As ever, many thanks for your contributions to the project, Skybridge. Make sure you have a look at her blog where you can find much work that you will not find at the IUOMA:
Visual poetry chapter first page John M. Bennett (Columbus, Ohio, USA)
John M. Bennett's chapter for the second edition - "XAYACATIN" - references the poetry (in a traditonal sense) half of vispo. Since so many of the contributors are visual artists, it's not surprising to see so much work in the project that uses art technique in a masterful way and with a view of language as simply another material without much concern for literary content.
Many visual poets, in fact, began as writers and also continue to write poetry and prose; that work and sensibility is integrated in their vispo. Current Fluxus artists seem to have moved away from writing, focusing their efforts solely on vispo, which I think is a shame because the "old" Fluxus had a distinct literary component. David Chirot (USA) is an exception, having also produced a large body writing that includes poetry and prose.
From my perspective, John Bennett is part of what amounts to a school of poetry in the U.S.A. that has been evolving for several decades and that I imagine has global counterparts. Two other poets in this group that I read and enjoy especially (they are also visual poets and participate in mail-art) are Sheila Murphy (Arizona, USA) and Ficus strangulensis (West Virginia, USA).
John Bennett's chapter, then, in addition to being vispo, provides some classic examples of his poetry that can be approached with more normal expectations for reading (factoring in the Spanish). "XAYACATIN" can probably be read easily as a travelogue, although other possibilities abound:
As much as John Bennett is a figure who places himself outside the mainstream, the influences of contemporary poetry are present in the work and help provide some context. First, I do not believe there are hidden meanings or literary references requiring footnotes; I wouldn't approach it that way. It's not George Oppen with obscure systems informing the work that the reader cannot discern, yet it owes something to Louis Zukofsky. The idea is to take it at face value, enjoy it, and finally provide your own interpretations.
He has synthesized into something unique the William Burroughs cut-up, L=A=N=G=U=A=G=E poetry, and aspects of postmodernism, among others. Many people don't find these references useful, while it might help others. The fact is that John Bennett cannot be engaged in culture the way he has been without it having had an impact on him too.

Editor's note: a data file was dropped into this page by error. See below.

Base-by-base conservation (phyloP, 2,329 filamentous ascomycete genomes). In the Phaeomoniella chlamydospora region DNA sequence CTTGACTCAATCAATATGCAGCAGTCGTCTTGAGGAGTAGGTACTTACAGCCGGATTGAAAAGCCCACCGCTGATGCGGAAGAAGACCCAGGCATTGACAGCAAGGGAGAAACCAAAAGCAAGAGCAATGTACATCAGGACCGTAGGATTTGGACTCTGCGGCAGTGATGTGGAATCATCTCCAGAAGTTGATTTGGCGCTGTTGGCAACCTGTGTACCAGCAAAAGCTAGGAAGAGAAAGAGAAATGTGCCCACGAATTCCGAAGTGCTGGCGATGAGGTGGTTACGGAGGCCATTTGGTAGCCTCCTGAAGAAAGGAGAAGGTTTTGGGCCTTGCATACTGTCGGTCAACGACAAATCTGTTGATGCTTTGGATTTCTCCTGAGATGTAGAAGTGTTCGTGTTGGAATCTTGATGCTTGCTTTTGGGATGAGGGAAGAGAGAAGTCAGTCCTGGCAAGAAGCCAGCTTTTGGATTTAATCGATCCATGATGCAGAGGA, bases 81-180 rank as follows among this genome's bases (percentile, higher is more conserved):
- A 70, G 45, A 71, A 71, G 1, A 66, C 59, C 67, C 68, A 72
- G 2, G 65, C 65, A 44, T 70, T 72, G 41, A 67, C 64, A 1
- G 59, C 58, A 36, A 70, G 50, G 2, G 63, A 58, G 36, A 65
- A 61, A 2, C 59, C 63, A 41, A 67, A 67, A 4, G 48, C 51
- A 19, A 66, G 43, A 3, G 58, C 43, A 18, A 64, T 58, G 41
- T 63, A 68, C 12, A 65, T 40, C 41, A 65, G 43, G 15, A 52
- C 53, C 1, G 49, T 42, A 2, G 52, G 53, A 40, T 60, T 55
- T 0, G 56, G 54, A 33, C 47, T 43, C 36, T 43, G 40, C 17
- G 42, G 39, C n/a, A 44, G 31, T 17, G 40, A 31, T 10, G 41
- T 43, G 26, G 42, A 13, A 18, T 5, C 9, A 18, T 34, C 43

Nor would the knee-jerk response that this is randomly assembled DaDa account for this poetry. Bennett, Murphy, and strangeulensis have developed a method of composition that, at its best, produces a stunning, non-linear discourse. The place where it differs from the sterility of most langpo and postmodernism is its sense of play, humor, irony and the absurd. At least that is how it works for me.
In a previous blog I also discussed what I saw as the presence of the New York School in the work and connections to diverse writers including Tom Clark. Anyway, I hope you'll read John's poetry and enjoy it as much as I do:
Visual poetry aspects of the work include the variations of fonts and sizes and use of dingbats that focus awareness on the visual presence of words and letters. I think it would be very interesting to hear this work read aloud and follow how it corresponds to the page. The reader can easily lose all thought of written content and follow the flow and combinations of constantly changing letters. I think the most important part of the chapter is the shape of the poetry on the page.
Traditional forms in poetry produce predictable configurations on the page. We know what a sonnet looks like, or haiku, or couplets. Concrete and visual poets have simply taken the next step and use shapes to define form in terms of line length and line break. In this instance, I think John Bennett uses rough triangular shapes to construct stanzas in a poetic sequence. Some of the stanzas fit together to create diamond-shape structures and others hour-glass 0r bellshape.
Some syllabic poems have this appearance on the page, as do many of Michael McClure's center-justified poems. Zukofsky sometimes used word count to determine line length, such as seven words per line. I can't see any other measure for line-length in John Bennett's work in this chapter other than shape. In terms of prosody, we would be talking about radical enjambs -splintered words. Tell me if you see anything different. Here is a close-up of one of these structures: